Shadow Minister for Communications, Transcript – Sky News Sharri

Subject: Labor’s Misinformation Bill



Sharri Markson: Well Communications Minister, Michelle Rowland says she’s considering changes to the Misinformation Bill and planning an overhaul. But it appears the Albanese Government is still pressing ahead with it. Let’s bring in now Shadow Communications Minister, David Coleman. David, welcome to the program. Does it surprise you that they haven’t just dropped this altogether, given there were 23,000 responses to this legislation and most of them were highly critical?

David Coleman: Oh Sharri, they should absolutely drop it. I mean, this thing is toxic. It was toxic on day one, and it’s toxic today. 23,000 people felt so strongly about it that they wanted to come out and express their concerns. And basically, what we saw on Sunday was Michelle Rowland tried to sort of slip out a little announcement to say, we’re going to take some things out, we’re going to improve the Bill, but we’re still going to progress on the Bill. I think to be frank, Sharri, they want us to just stop talking about it. They want this issue to die down a bit, but it’s not going to die down and we’re going to keep talking about it because it’s a shocking Bill and it must not proceed.

Sharri Markson: The main concern with the Bill among many is freedom of speech. Do you think her changes that she’s announced on Sunday go far enough to address this?

David Coleman: No, not at all. I mean, the main thing she announced on Sunday, Sharri, was she’s decided now that ACMA bureaucrats won’t get to decide whether religious beliefs are misinformation or not. Believe it or not, in the original Bill or in the Bill as we still have it, religious beliefs were captured. The Government exempted comedians from the Bill, but not Australians expressing profoundly held religious beliefs. And the Minister, four months later has worked out, might have not been such a great idea to do that. But that’s about all she said on Sunday. I mean, the fundamental problem here is, this is going to capture thousands of things that Australians say every day. They might be saying they’re going to exempt statements about religious belief, but what about political belief? I mean, so many things that Australians believe in, that Australians say about politics could be captured by this Bill and that is not the sort of country that we live in. And it’s absolutely wrong.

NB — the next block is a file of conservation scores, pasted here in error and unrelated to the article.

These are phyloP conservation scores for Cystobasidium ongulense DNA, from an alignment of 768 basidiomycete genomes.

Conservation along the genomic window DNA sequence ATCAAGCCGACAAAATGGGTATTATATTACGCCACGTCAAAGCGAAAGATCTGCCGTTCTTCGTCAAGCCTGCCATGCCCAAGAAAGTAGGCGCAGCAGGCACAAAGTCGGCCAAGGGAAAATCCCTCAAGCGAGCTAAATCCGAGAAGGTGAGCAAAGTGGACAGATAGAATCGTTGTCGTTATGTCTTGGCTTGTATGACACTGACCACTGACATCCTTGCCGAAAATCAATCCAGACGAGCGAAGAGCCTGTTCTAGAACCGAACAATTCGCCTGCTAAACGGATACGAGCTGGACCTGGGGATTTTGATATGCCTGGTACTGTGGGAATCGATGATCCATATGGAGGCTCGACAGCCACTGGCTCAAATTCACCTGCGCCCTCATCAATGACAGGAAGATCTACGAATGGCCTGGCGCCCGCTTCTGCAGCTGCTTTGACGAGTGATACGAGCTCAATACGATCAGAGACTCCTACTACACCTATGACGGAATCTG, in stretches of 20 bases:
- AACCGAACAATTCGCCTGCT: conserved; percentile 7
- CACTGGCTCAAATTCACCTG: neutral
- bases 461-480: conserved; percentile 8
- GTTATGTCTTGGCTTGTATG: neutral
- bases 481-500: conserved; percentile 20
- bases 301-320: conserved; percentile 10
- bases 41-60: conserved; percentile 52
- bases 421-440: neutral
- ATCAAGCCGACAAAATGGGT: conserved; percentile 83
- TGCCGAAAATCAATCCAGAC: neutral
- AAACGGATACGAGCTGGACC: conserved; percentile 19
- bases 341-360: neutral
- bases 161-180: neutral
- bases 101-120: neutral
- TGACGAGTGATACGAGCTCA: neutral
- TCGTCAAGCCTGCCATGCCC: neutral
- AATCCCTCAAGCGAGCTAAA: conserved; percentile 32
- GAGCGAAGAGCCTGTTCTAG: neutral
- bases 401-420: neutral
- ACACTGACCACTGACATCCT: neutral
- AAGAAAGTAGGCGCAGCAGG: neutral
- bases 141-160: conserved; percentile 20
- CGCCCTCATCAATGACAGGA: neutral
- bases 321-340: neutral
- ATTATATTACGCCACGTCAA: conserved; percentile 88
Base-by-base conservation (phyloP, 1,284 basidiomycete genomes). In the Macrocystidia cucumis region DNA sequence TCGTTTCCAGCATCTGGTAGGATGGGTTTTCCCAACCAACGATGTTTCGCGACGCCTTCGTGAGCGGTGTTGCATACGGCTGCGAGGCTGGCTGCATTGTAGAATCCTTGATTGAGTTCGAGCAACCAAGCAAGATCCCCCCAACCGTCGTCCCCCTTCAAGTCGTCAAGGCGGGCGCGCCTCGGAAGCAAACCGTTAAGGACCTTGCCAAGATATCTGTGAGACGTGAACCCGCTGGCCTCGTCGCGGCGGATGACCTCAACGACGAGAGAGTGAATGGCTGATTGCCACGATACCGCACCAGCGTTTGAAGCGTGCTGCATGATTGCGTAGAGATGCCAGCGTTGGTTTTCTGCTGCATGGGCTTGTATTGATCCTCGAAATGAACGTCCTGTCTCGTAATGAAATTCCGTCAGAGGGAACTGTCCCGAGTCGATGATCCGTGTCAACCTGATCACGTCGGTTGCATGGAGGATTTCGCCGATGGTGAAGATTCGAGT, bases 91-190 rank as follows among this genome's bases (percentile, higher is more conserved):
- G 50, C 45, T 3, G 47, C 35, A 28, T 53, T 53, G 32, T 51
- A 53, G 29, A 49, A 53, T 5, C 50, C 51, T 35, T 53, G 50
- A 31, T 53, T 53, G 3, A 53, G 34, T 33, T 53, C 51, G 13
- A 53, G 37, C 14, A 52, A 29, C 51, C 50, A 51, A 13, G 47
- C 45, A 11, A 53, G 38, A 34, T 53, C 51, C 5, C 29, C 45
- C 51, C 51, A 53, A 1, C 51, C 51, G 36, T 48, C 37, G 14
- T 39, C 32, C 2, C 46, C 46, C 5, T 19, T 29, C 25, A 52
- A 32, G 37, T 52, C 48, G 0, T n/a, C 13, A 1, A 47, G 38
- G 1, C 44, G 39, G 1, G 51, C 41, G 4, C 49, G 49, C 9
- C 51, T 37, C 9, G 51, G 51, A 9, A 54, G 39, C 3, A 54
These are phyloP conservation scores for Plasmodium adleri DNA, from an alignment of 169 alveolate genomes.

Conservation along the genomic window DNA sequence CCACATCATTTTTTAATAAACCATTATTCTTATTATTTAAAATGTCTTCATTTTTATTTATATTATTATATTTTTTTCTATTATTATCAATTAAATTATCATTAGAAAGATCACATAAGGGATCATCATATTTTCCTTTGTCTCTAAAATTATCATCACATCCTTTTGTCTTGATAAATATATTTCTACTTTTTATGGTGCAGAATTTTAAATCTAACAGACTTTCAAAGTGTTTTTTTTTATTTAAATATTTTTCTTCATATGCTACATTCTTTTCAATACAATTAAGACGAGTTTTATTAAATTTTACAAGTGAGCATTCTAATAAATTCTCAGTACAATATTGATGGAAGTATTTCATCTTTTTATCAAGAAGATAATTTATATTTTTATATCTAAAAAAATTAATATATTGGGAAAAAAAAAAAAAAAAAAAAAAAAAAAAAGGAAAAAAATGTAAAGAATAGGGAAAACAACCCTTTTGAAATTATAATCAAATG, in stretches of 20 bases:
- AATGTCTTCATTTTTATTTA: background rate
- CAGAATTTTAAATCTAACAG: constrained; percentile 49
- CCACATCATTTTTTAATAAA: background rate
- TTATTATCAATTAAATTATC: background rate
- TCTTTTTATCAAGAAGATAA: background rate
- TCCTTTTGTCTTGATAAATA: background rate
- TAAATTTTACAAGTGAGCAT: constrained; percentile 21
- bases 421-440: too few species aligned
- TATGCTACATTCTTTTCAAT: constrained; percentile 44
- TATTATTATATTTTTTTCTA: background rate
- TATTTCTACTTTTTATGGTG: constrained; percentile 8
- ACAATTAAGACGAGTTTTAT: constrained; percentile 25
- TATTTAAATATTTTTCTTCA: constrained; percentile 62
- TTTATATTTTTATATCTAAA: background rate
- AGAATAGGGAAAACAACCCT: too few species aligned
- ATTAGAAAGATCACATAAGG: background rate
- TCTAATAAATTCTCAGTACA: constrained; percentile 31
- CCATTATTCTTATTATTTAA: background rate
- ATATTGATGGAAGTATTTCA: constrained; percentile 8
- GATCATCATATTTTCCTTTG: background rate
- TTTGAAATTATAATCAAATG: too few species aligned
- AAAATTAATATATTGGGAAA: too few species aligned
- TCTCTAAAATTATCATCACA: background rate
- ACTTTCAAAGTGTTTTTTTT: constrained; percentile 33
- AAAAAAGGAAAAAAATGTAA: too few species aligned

Sharri Markson: And this legislation would come on top of the tech giant’s regulation already, which is so restrictive and has deemed very important stories like the Hunter Biden laptop and the origin of COVID and even criticism about mandates during the pandemic. All of those have been labelled misinformation. David, very quickly, one of the other problems about the legislation is that people could be fined $8,000 a day for every day they fail to turn up to ACMA to account for their misinformation. Do you think that the Government will remove this?

David Coleman: They absolutely must do that Sharri. I mean, they must throw the whole thing out. This is incredible. So if you are accused of a serious crime in Australia, you generally do not have to answer questions, the right to silence and so on. If you’re accused of misinformation under this Bill, there is no right to silence. You’ve got to show up where the Government tells you to show up and if you don’t show up to answer those allegations of misinformation, you can be fined more than $9,000 per day. Now, what sort of government does that?

Sharri Markson: Unbelievable.

David Coleman: It is just incredible, Sharri.

Sharri Markson: All right, David Coleman, thank you very much for your time.